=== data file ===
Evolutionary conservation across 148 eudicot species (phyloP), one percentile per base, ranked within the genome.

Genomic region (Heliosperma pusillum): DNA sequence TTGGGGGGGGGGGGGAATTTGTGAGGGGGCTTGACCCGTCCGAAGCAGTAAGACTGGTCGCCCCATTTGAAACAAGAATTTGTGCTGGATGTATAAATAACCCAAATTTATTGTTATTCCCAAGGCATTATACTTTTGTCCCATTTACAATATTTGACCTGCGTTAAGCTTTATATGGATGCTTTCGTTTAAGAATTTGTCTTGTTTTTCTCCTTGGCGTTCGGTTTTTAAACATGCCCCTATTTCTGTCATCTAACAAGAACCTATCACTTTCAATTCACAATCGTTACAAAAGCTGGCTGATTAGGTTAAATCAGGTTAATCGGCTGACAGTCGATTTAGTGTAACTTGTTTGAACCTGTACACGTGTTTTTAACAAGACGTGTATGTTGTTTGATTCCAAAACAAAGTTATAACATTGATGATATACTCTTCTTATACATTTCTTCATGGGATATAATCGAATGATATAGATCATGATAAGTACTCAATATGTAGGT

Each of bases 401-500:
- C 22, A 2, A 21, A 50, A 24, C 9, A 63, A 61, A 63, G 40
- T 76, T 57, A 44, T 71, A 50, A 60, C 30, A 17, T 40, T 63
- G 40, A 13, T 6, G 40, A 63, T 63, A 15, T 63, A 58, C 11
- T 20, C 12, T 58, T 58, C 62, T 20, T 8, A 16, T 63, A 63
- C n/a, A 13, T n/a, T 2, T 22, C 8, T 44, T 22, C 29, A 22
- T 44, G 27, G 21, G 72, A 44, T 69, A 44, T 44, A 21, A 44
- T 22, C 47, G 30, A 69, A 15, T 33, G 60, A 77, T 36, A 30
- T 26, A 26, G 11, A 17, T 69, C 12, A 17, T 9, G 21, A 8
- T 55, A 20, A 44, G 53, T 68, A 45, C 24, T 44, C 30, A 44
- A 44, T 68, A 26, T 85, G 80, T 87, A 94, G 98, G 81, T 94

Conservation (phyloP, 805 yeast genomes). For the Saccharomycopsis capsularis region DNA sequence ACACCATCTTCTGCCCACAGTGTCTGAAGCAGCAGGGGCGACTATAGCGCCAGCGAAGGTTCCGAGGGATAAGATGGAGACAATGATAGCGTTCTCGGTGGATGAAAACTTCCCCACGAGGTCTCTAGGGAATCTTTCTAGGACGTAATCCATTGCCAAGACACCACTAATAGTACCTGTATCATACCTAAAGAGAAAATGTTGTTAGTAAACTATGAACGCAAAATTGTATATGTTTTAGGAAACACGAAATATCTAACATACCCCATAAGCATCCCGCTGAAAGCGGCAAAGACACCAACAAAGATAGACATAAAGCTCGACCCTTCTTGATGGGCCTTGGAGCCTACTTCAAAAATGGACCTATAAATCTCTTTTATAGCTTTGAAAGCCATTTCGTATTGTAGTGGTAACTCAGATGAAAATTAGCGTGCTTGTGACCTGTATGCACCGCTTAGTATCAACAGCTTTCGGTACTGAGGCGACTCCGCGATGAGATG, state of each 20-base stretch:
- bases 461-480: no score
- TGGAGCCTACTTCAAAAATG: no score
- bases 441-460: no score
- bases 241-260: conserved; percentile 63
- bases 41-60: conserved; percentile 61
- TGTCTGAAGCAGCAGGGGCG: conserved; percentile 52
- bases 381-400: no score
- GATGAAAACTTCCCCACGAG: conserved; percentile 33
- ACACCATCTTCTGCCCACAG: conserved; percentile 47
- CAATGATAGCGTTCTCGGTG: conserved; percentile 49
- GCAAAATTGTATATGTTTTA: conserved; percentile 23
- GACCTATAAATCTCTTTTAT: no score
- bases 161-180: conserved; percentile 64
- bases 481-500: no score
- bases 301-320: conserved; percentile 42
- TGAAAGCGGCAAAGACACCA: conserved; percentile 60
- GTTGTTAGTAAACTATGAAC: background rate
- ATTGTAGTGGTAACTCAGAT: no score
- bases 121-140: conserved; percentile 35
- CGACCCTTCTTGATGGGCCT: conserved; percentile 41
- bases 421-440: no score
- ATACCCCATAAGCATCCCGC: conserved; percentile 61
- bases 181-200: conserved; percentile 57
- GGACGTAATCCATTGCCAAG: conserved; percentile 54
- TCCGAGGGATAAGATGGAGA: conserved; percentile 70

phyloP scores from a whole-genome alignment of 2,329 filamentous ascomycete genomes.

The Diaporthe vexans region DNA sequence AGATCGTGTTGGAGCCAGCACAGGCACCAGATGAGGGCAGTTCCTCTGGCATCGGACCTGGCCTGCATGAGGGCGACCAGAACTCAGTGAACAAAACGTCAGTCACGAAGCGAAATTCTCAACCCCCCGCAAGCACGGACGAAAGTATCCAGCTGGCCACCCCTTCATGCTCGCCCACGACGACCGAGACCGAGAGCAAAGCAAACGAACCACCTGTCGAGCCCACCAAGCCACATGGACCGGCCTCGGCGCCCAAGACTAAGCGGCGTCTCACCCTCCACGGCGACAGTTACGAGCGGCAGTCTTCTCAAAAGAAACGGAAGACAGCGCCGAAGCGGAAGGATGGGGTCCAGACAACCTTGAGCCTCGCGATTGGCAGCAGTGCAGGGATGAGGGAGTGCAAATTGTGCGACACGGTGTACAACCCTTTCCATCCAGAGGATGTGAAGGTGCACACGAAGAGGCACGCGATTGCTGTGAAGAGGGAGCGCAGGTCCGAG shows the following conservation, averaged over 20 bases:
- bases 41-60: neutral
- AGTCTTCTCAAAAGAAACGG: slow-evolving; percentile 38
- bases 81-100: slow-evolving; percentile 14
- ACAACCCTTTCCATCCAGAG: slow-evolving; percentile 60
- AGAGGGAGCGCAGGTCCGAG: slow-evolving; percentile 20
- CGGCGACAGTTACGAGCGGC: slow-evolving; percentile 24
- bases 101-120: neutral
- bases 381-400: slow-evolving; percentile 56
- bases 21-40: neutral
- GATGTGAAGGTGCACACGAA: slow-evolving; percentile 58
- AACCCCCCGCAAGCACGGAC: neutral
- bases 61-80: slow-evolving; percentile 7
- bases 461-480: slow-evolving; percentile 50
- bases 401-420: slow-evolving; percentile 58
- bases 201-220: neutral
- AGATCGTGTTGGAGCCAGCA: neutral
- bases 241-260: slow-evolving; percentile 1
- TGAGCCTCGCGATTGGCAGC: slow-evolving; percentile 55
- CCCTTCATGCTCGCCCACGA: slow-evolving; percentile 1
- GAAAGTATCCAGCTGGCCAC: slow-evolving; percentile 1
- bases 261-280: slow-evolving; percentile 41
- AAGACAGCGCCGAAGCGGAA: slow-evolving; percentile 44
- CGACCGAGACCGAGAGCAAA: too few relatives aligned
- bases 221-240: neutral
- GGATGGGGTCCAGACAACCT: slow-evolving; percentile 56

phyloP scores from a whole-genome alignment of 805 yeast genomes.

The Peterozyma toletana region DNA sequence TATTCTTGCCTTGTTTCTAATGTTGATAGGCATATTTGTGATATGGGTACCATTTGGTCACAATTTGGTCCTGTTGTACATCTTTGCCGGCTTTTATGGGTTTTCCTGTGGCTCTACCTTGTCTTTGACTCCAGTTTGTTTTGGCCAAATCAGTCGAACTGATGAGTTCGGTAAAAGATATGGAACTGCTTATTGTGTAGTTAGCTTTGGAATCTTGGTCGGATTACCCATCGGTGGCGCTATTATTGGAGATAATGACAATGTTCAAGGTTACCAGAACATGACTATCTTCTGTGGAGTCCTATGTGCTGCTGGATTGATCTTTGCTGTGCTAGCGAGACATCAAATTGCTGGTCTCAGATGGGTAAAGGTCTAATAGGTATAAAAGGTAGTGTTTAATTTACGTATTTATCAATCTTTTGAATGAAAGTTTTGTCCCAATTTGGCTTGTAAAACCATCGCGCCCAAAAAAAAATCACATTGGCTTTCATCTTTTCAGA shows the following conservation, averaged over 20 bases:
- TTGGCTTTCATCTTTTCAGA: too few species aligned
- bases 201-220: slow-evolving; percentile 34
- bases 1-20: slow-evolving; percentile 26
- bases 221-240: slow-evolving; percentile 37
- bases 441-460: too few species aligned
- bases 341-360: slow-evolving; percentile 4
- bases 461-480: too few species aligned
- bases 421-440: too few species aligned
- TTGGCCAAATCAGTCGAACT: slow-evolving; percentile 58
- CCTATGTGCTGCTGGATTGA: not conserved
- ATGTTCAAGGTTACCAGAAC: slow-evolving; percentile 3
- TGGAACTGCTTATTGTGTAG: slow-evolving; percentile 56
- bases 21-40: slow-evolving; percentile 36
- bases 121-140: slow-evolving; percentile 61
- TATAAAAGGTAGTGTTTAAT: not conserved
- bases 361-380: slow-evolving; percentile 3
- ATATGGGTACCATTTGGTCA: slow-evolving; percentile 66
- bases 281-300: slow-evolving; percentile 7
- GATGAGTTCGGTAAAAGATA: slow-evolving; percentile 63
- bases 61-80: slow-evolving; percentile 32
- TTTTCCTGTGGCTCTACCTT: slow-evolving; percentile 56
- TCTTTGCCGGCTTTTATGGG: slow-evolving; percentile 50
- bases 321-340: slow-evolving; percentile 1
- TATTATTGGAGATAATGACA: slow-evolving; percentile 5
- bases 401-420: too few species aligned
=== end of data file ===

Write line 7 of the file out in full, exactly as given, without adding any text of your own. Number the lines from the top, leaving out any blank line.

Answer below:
- T 20, C 12, T 58, T 58, C 62, T 20, T 8, A 16, T 63, A 63